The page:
January 31st 2012 by
Circular 230 are the IRS rules for all individuals preparing tax returns or giving tax advice for compensation. The following are some of the rules included in Circular 230.
Paid tax preparers must:
- Sign all tax returns that they prepare.
- Advise their clients of any error in or omission from documents filed with the IRS and advise the client of any potential consequences with noncompliance.
- Exercise due diligence in preparing returns and determining correctness of documents filed with the IRS.
- Return documents and records provided by the client that are necessary for the client to comply with tax obligations.
- Provide clients a copy of tax returns.
Paid tax preparers cannot:
- Take a position on a tax return unless there is a realistic possibility of the position being sustained on its merits. Frivolous tax return positions are prohibited.
- Unreasonably delay prompt disposition of any matter before the IRS.
- Cash IRS checks to a client for whom the return was prepared.
- Represent a client before the IRS if it involves a conflict of interest.
Also included in Circular 230 are rules that allow paid tax preparers to represent taxpayers before revenue agents, customer service representatives and other similar employees of the IRS including the Taxpayer Advocate Service during an examination.
According to Circular 230, Registered Tax Return Preparers (RTRPs) may not do the following:
- Represent clients before appeals officers, revenue officers or IRS Counsel or similar IRS employees regardless of circumstances.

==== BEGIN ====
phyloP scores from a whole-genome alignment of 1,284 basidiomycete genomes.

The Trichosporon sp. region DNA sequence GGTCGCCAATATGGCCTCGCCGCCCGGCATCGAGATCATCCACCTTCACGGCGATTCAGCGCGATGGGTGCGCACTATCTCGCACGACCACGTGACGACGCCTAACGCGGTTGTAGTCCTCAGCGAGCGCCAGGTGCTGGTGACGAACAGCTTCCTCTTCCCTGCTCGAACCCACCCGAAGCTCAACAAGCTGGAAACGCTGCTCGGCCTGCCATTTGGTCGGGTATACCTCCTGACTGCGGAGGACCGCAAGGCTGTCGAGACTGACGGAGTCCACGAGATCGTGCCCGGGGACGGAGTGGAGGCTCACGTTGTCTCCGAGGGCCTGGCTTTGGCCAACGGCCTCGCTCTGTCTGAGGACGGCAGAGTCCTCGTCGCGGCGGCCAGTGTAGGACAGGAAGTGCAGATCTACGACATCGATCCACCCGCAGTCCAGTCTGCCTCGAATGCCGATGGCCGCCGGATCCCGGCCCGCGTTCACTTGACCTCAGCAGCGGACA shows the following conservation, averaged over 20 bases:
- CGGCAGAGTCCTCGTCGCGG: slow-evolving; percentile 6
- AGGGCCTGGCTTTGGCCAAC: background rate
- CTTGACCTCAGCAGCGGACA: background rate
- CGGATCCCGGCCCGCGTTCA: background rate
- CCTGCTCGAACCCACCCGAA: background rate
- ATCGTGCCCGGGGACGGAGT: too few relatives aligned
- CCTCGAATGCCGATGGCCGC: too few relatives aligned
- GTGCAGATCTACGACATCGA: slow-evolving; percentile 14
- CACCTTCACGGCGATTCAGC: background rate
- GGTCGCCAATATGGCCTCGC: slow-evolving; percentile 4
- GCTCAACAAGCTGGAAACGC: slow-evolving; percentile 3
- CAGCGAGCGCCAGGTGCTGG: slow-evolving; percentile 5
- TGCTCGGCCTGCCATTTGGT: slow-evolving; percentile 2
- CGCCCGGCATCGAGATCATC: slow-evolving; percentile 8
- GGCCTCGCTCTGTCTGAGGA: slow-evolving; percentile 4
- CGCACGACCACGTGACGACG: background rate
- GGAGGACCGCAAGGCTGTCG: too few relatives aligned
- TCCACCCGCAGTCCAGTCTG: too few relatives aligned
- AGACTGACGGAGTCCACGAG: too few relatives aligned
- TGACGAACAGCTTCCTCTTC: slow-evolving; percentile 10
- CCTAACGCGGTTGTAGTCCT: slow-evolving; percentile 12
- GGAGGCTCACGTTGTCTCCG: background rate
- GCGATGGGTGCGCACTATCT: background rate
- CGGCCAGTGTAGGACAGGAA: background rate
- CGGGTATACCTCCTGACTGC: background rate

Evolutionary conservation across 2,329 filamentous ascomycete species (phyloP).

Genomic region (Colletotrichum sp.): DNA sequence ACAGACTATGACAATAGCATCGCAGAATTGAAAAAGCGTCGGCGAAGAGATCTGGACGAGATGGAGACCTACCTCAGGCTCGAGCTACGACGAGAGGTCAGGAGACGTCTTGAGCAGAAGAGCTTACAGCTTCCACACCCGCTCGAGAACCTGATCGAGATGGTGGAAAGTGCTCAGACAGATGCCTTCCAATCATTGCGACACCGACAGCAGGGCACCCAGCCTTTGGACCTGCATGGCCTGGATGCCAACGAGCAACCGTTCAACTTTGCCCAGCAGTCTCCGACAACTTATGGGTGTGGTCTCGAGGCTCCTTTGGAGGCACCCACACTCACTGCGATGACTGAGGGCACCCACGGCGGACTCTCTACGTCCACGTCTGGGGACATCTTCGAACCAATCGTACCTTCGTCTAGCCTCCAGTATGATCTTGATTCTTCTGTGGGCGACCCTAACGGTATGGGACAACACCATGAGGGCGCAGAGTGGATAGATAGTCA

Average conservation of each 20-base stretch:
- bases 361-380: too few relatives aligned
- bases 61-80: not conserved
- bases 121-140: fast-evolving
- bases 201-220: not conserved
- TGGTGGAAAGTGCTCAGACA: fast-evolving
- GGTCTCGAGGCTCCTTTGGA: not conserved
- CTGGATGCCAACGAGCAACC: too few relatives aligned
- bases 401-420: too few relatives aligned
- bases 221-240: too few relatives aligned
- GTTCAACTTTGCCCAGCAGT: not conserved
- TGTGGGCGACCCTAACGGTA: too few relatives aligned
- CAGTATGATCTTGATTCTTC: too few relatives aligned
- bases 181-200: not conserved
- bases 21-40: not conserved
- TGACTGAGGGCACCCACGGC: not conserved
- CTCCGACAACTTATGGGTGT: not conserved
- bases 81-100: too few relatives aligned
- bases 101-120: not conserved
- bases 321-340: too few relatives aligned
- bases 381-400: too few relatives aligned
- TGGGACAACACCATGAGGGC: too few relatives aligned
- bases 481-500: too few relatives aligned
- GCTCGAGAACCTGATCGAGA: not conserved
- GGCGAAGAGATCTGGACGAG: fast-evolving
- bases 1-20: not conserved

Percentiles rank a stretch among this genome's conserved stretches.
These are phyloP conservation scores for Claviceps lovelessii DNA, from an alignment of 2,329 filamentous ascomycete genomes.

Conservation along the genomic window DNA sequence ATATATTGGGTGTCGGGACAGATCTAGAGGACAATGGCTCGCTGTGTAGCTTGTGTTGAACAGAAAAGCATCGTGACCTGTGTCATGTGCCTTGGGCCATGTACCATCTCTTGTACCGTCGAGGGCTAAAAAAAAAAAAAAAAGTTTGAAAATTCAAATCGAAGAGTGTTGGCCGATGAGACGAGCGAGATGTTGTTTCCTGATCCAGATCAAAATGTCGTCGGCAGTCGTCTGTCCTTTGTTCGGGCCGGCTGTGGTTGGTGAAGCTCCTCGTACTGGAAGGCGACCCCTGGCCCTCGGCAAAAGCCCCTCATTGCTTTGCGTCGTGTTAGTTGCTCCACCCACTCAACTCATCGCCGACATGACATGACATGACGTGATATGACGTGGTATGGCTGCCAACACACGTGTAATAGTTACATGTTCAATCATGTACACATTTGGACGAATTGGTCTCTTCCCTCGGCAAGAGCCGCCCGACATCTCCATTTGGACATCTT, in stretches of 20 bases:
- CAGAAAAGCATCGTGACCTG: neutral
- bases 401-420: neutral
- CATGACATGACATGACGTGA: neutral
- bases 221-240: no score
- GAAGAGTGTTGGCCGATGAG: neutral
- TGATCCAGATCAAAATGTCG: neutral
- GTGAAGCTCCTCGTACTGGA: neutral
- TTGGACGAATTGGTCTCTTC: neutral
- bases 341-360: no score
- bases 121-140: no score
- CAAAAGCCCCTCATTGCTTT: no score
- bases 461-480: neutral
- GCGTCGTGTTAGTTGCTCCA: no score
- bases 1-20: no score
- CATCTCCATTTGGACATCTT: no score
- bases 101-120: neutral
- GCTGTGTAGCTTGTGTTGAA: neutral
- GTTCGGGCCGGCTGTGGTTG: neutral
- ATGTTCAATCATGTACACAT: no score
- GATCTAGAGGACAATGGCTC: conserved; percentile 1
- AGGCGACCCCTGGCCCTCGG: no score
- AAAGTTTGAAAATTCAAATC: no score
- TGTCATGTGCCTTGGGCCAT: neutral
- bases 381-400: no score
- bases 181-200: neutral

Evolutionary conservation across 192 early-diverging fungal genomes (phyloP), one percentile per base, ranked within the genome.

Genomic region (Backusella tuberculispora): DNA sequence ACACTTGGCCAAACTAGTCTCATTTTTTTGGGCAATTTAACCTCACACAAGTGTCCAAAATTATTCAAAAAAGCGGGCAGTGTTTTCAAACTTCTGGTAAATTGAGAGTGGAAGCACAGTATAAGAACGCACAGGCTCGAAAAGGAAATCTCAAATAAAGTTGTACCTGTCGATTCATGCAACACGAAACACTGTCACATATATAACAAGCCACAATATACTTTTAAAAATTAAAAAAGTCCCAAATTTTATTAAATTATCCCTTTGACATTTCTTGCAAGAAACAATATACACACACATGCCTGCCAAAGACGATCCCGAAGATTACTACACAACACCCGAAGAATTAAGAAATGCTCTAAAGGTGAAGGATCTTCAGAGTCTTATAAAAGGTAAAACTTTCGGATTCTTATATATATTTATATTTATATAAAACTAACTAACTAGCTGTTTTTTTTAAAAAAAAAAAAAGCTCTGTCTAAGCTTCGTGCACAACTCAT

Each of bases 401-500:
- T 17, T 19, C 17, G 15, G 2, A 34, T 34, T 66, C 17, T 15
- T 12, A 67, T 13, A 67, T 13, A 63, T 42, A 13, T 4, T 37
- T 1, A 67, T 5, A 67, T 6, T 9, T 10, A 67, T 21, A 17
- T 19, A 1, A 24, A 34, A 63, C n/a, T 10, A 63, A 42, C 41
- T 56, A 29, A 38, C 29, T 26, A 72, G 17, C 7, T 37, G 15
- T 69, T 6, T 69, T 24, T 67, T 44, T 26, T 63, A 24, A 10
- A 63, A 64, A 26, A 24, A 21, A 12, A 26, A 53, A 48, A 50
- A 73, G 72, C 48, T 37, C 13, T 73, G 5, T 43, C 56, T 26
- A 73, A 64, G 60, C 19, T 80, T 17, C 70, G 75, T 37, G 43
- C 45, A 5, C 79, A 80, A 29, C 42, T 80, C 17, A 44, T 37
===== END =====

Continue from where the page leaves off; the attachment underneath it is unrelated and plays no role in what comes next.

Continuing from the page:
- Provide legal advice.
- Take a position on a return that lacks a reasonable basis or is a willful attempt to understate a tax liability.
- Negotiate tax refund check issued to taxpayer by the government.
Other paid tax preparers, such as CPAs, EAs and attorneys may assist clients in these manners.
RTRPs also have other limitations outlined in Circular 230, including certain items when advertising and solicitation:
- Cannot make false, fraudulent or deceptive claims.
- Use the word “certified” or imply an employer/employee relationship with the IRS.
- An RTRP can use “designated as a registered tax return preparer by the IRS.”
All paid tax professionals must follow these guidelines when advertising and solicitation:
- A practitioner may publish a written schedule of fees with the following information.
- Fixed fees for specific routine services.
- Hourly rates.
- Range of fees for particular services.
- Fee charged for individual consultation.
- Must include statement disclosing whether clients will be responsible for such fees.
- Cannot charge more than published fees for 30 calendar days after last date schedule of fees were published.
If a paid tax preparer does adhere to Circular 230, the IRS has the authority to censure, suspend and disbar. The IRS can also issue monetary penalties.
Editor’s Note: This is the third in a series four “hot topic” articles for tax preparers. Each one will be published on succeeding Tuesdays in January 2012, and links to the other articles will be provided as they publish.
First Article: Tax Return Preparer Requirements
Second Article: What is a Preparer Tax ID Number?
Third Article: What is a Registered Tax Return Preparer?
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